And then fark.com.
And a friend of mine who had been contacted by EA has just been informed about this situation.. and mostly like will utter the words "fuck that" or something to that extent.
Hope things work out for you and your husband. :)
|From: stardreamink |
2004-11-14 07:36 pm (UTC)
Evil Arts Strikes Again, bringing Evil to the Game Industry since Trip The Jip Hawkins founded it
One of my favourite company to hate strikes again. This heart wrenching tale is hardly unique or surprising to hear about in regards to EA. I'll ask all the gamers I know to check this out, and put in their comments on it. Maybe with enough attention, someone in the media or the government will notice it and do something to expose EA's illegal business practices.
Crap like this is just one of the things that inspired me and a few other gamers to try and found our own indy studio, to offer something better. Unfortunately it's not easy to start a small studio these days and remain independant, thanks to the large publishers and their love of putting them down so they can acquire their employees for the software factory meat grinders.
(By the way, you can find out exactly how much Larry Probst and other executives and board of directors members make by doing some research. Yahoo Finance is a good place to start searching. As a publicly traded company, all such information is obtainable in their shareholder reports and annual and quarterly financial reports.)
Here's hoping that other indy studios meet with better luck than we did, so there's alternatives to working for the Big Publishers. I know I can't be the only game designer around who's more interested in art and entertainment than maximized profits. Sadly, few companies these days seem to care about looking after their employees. Had I the cash to keep going, I'm sure I wouldn't have much trouble attracting talent simply by offering a better work enviroment that doesn't revolve around screwing the guys that do the actual work over at every turn.
- d.t. of Wraith Games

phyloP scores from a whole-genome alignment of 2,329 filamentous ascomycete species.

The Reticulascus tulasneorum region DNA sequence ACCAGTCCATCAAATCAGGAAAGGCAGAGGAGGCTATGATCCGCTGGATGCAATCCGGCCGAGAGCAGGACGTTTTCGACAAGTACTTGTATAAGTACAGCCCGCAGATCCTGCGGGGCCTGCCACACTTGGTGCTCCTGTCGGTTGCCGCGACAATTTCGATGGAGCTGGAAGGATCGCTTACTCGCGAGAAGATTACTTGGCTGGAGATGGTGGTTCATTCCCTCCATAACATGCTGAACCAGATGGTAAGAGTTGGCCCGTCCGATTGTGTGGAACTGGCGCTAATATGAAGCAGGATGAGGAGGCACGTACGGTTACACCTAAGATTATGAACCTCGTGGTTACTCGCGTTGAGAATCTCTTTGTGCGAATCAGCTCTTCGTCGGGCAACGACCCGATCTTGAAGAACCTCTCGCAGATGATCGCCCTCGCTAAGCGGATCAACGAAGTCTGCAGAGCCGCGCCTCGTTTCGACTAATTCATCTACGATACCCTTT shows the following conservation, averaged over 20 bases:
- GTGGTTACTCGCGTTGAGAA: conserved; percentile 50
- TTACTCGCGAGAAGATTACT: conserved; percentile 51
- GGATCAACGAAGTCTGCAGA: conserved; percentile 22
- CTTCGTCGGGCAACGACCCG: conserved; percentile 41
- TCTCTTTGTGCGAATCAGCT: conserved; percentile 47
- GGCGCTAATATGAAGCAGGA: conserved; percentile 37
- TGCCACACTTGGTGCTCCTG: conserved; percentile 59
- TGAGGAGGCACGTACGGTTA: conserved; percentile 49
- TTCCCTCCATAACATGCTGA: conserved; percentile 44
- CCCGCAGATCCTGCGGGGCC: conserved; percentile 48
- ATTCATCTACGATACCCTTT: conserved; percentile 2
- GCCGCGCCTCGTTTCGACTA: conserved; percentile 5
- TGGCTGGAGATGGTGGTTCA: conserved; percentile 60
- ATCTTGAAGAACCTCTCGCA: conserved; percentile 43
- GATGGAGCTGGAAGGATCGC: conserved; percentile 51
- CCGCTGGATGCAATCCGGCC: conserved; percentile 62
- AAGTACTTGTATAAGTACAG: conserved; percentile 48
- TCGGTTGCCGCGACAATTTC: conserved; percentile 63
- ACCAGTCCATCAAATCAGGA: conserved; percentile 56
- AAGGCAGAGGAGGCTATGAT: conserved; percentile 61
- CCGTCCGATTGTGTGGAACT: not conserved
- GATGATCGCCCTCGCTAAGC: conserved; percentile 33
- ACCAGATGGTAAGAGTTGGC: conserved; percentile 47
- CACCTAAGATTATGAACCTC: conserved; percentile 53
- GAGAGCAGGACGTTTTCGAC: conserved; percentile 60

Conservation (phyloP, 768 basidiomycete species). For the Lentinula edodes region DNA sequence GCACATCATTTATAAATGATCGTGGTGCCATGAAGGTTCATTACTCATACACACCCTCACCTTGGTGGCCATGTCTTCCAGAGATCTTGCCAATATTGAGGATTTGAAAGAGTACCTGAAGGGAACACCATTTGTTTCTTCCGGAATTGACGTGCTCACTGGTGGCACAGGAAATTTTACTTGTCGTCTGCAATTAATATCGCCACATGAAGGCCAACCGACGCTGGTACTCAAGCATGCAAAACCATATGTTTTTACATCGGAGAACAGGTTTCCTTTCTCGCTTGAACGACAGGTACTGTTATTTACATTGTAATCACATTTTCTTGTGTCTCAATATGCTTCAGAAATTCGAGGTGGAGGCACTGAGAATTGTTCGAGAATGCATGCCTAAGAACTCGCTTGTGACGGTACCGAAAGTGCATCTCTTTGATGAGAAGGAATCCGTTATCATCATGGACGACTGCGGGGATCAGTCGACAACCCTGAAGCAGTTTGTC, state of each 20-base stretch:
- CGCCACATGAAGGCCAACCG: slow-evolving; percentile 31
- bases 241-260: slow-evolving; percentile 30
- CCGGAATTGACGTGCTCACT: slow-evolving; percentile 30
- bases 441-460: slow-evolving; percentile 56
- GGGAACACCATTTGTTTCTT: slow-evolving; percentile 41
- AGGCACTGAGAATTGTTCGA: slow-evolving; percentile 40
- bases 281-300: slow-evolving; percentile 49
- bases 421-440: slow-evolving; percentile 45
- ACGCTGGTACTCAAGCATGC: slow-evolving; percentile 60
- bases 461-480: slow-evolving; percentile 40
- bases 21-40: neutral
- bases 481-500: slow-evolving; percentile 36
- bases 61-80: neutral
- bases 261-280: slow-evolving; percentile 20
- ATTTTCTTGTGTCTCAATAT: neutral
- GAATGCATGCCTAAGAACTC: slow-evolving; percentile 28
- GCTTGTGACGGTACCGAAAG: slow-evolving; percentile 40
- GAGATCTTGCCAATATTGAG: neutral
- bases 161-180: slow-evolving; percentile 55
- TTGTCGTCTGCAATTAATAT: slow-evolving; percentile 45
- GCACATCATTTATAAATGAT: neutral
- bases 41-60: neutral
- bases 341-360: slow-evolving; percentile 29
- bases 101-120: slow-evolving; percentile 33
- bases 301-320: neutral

2004-11-14 08:17 pm (UTC)
Thank You! Thank You! Thank you...
...for posting and sharing information that I wish I had the courage to long ago! I am an EA Spouse and my SO is like many--a gamer geek who thought that a job in the industry would be a dream job. What started off as an exciting opportunity has become a drain on his creative energy and passion and a strain on our well-being.
My SO came to EA after they purchased and then shut down the small but successful gaming company in our town. When EA first purchased the company, folks were pretty excited. They hoped that it would bring financial stability and a chance to really "make it" in the gaming industry. While they did get ergonomic chairs and new computers, they also began to spend 10-12 hours a day at work. I knew one guy who spent many nights sleeping at the office during the launch of EA.COM on a roll-out mat in someone's cubicle.
To cope with the long hours and the intense pressure, many of the people we knew would head to the bars after work and drink themselves silly. After a super intense "crunch" period followed by rampant drinking, one of our friends collapsed outside the EA office and had a seizure. I am not making this stuff up...
When the opportunity to relocate came up, we hoped things would be better--that maybe a project happening in two time zones was just too difficult to manage. This was not the case. The days were even longer than before. My SO was constantly at work. If he was lucky enough to get a day off every now and then, he usually just spent it sleeping and trying to get his energy up before going back in. Sure there were perks--seated chair massage at work, dinner delivered to your cubicle, occasional bonuses (no overtime) once the project was complete--but none of that could compensate from the time people were missing with their friends, family, and taking care of themselves. To placate us disgruntled SOs, EA gave each of us a $50 gift certificate.